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This mismatch is damaging to those seeking to grow their talent and find enjoyable and sustainable employment, but is also a significant macro barrier to industrial and entrepreneurial success, economic prosperity and Britain’s competitive advantage.
We seek to explore the long-term and sustainable opportunities that will not only increase living standards and see wages and salaries rise, but will also enable each individual to truly develop their wider skills, focus their talent and deepen their character. To widen our economic offer and not crowd the market place with people who all offer the same thing, we need a careers pathway which enables people to develop their vocational and artistic skills through institutions that move beyond just serving the already successful.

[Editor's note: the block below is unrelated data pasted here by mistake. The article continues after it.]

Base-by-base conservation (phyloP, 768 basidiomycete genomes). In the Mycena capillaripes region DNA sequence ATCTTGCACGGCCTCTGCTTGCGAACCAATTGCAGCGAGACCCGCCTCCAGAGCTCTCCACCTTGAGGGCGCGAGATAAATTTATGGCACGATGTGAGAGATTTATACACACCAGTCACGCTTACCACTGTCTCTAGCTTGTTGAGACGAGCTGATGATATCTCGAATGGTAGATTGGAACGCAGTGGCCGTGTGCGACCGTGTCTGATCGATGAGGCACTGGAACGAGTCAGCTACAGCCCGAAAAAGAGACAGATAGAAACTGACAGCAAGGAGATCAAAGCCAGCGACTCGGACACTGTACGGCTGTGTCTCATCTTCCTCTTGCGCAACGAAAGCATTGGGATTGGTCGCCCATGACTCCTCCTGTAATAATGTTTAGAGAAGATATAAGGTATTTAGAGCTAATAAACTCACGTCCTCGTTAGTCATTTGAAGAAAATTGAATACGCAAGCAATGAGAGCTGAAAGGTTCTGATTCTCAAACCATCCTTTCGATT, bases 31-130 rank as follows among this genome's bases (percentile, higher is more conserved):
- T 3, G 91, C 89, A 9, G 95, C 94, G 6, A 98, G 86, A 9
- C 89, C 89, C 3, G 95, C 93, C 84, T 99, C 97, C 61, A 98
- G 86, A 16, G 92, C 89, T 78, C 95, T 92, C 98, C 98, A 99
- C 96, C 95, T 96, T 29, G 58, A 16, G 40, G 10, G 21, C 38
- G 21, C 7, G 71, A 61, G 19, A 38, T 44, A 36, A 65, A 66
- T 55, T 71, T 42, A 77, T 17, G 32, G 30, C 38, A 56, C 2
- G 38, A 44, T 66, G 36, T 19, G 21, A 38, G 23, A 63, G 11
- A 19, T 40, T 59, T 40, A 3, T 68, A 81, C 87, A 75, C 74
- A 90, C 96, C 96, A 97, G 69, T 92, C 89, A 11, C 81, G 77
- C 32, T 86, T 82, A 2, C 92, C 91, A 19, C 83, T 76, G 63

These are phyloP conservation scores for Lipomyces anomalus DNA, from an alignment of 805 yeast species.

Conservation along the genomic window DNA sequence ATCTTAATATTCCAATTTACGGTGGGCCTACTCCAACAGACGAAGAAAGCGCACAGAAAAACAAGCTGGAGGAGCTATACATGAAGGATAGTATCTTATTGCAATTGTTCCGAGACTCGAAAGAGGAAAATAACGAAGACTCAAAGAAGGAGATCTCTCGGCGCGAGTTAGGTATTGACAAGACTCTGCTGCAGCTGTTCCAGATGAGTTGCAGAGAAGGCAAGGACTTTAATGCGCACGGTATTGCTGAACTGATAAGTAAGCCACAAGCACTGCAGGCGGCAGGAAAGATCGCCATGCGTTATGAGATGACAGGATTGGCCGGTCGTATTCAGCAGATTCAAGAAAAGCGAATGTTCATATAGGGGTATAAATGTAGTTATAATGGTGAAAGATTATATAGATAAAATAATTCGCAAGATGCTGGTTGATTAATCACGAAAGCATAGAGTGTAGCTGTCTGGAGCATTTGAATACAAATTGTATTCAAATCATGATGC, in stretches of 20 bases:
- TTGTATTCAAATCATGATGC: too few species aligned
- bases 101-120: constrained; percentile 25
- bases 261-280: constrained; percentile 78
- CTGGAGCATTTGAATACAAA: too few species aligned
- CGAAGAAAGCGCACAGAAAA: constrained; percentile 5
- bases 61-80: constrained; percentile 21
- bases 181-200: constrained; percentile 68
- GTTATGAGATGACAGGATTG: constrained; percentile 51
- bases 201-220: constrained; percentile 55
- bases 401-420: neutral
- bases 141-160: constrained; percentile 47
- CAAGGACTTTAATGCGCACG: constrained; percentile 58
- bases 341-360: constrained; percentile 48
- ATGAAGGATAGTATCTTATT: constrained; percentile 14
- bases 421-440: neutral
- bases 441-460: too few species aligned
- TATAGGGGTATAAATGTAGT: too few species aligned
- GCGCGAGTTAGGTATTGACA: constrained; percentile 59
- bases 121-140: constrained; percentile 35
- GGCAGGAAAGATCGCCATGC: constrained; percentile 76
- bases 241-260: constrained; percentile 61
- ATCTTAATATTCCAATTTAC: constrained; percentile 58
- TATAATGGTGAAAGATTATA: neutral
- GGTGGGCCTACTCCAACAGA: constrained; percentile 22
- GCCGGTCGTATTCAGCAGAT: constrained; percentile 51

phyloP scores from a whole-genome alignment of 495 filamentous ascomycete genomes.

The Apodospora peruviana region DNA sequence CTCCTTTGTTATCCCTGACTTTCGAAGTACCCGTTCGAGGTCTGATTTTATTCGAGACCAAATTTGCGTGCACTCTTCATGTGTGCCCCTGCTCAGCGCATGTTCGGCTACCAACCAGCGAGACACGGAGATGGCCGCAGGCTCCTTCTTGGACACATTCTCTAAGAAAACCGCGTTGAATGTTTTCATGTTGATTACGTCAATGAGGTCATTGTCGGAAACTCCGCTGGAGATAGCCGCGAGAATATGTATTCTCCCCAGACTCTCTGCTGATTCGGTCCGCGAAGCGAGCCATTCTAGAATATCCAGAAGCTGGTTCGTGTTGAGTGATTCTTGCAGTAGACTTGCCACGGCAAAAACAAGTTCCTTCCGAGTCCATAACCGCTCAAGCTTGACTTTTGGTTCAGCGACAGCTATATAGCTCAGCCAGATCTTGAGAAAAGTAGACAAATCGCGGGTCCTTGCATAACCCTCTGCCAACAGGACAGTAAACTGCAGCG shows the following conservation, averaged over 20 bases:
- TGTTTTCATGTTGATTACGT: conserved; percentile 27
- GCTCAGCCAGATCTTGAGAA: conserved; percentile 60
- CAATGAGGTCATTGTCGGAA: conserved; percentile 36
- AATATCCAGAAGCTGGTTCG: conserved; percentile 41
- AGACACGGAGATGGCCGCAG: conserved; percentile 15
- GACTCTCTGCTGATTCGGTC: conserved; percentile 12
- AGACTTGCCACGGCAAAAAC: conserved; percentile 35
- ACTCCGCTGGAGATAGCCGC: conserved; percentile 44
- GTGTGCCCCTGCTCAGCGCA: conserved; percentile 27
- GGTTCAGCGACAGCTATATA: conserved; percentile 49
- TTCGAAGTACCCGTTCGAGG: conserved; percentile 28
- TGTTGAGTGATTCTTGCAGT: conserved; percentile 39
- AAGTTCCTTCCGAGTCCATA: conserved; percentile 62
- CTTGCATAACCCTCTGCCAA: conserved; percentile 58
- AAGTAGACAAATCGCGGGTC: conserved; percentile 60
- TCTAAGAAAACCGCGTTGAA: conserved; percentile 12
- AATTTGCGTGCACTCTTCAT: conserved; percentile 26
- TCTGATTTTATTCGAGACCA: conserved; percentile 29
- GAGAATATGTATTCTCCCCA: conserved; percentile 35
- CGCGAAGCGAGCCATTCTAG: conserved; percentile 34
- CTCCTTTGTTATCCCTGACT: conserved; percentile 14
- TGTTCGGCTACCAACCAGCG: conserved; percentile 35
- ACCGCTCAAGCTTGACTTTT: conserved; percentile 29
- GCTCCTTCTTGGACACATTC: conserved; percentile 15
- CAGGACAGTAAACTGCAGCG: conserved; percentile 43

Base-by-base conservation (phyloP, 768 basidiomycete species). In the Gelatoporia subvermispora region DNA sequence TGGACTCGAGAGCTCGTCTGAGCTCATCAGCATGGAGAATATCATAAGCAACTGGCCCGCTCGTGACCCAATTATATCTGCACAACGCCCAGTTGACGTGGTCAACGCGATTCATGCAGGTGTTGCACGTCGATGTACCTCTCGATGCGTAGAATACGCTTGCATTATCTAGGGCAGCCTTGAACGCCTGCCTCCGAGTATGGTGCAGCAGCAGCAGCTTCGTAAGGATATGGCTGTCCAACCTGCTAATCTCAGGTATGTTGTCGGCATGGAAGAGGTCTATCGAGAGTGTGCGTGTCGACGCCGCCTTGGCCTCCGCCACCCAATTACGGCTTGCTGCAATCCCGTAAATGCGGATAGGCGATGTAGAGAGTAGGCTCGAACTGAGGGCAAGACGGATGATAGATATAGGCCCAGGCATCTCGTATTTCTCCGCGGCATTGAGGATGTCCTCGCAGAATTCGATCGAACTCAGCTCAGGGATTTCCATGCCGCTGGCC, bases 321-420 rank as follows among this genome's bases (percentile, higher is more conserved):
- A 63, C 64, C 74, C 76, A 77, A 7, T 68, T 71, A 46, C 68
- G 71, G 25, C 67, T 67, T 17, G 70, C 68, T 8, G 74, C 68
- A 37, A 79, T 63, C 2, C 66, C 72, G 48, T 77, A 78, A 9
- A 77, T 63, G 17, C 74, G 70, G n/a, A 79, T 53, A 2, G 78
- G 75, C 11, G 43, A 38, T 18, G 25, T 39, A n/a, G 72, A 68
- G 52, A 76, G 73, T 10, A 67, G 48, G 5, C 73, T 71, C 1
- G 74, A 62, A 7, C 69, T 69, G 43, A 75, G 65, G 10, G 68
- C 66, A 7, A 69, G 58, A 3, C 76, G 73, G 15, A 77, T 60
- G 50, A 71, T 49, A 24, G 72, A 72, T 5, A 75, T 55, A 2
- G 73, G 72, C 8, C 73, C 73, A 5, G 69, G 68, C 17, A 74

We argue the business case for through-life training, starting with early years programmes and support for disadvantaged households through to higher education and on-the-job training and mentoring. As businesses also benefit from hiring well-rounded, innovative people, it is our belief that both learning institutions and professional development programmes should focus on the creation of soft skills, character and resilience, and encourage the recognition of wider skill sets through focusing on vocational and artistic ability as well as academic excellence. This approach, grounded in accountability and common ownership, ensures that employers find skilled and adaptable employees, while workers can find fitting and properly remunerated labour. By tying employment and education firmly together we can help people escape stagnation, powerlessness and the sense of being trapped in unrewarding work or indeed worklessness, whilst ensuring British business is well supplied with a broad spectrum of skilled labour.